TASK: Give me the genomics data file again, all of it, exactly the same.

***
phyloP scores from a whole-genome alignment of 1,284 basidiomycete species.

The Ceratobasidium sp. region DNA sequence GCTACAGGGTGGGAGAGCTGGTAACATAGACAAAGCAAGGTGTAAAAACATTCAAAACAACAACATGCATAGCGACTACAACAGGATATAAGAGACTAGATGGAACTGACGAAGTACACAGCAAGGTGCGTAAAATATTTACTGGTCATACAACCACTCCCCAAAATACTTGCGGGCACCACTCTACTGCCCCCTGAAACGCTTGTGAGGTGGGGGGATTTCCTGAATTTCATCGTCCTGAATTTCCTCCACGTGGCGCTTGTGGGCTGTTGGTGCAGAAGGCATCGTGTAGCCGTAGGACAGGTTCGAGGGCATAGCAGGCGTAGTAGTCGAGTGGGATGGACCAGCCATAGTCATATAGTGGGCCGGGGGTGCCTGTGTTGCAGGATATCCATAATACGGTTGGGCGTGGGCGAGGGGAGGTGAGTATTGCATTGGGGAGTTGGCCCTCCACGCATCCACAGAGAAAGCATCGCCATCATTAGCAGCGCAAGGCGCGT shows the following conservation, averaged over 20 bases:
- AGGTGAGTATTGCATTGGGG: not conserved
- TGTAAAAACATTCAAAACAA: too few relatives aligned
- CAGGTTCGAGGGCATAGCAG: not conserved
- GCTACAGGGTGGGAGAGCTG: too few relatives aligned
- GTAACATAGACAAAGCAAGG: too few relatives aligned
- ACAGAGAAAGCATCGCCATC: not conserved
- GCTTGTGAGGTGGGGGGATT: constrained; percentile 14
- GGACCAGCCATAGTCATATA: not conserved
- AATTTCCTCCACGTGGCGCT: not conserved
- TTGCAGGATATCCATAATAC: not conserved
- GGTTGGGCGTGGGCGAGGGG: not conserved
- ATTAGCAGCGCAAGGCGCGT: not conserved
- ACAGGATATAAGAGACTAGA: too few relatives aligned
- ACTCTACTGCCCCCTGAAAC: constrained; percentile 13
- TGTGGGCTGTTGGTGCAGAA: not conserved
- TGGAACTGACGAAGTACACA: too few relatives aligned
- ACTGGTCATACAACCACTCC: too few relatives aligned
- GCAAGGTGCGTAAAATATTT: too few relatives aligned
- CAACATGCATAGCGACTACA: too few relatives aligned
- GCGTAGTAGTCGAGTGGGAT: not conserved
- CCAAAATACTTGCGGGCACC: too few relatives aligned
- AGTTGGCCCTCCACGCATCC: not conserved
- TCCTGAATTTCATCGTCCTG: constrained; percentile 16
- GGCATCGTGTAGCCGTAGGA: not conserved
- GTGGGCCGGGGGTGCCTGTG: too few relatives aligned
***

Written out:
phyloP scores from a whole-genome alignment of 1,284 basidiomycete species.

The Ceratobasidium sp. region DNA sequence GCTACAGGGTGGGAGAGCTGGTAACATAGACAAAGCAAGGTGTAAAAACATTCAAAACAACAACATGCATAGCGACTACAACAGGATATAAGAGACTAGATGGAACTGACGAAGTACACAGCAAGGTGCGTAAAATATTTACTGGTCATACAACCACTCCCCAAAATACTTGCGGGCACCACTCTACTGCCCCCTGAAACGCTTGTGAGGTGGGGGGATTTCCTGAATTTCATCGTCCTGAATTTCCTCCACGTGGCGCTTGTGGGCTGTTGGTGCAGAAGGCATCGTGTAGCCGTAGGACAGGTTCGAGGGCATAGCAGGCGTAGTAGTCGAGTGGGATGGACCAGCCATAGTCATATAGTGGGCCGGGGGTGCCTGTGTTGCAGGATATCCATAATACGGTTGGGCGTGGGCGAGGGGAGGTGAGTATTGCATTGGGGAGTTGGCCCTCCACGCATCCACAGAGAAAGCATCGCCATCATTAGCAGCGCAAGGCGCGT shows the following conservation, averaged over 20 bases:
- AGGTGAGTATTGCATTGGGG: not conserved
- TGTAAAAACATTCAAAACAA: too few relatives aligned
- CAGGTTCGAGGGCATAGCAG: not conserved
- GCTACAGGGTGGGAGAGCTG: too few relatives aligned
- GTAACATAGACAAAGCAAGG: too few relatives aligned
- ACAGAGAAAGCATCGCCATC: not conserved
- GCTTGTGAGGTGGGGGGATT: constrained; percentile 14
- GGACCAGCCATAGTCATATA: not conserved
- AATTTCCTCCACGTGGCGCT: not conserved
- TTGCAGGATATCCATAATAC: not conserved
- GGTTGGGCGTGGGCGAGGGG: not conserved
- ATTAGCAGCGCAAGGCGCGT: not conserved
- ACAGGATATAAGAGACTAGA: too few relatives aligned
- ACTCTACTGCCCCCTGAAAC: constrained; percentile 13
- TGTGGGCTGTTGGTGCAGAA: not conserved
- TGGAACTGACGAAGTACACA: too few relatives aligned
- ACTGGTCATACAACCACTCC: too few relatives aligned
- GCAAGGTGCGTAAAATATTT: too few relatives aligned
- CAACATGCATAGCGACTACA: too few relatives aligned
- GCGTAGTAGTCGAGTGGGAT: not conserved
- CCAAAATACTTGCGGGCACC: too few relatives aligned
- AGTTGGCCCTCCACGCATCC: not conserved
- TCCTGAATTTCATCGTCCTG: constrained; percentile 16
- GGCATCGTGTAGCCGTAGGA: not conserved
- GTGGGCCGGGGGTGCCTGTG: too few relatives aligned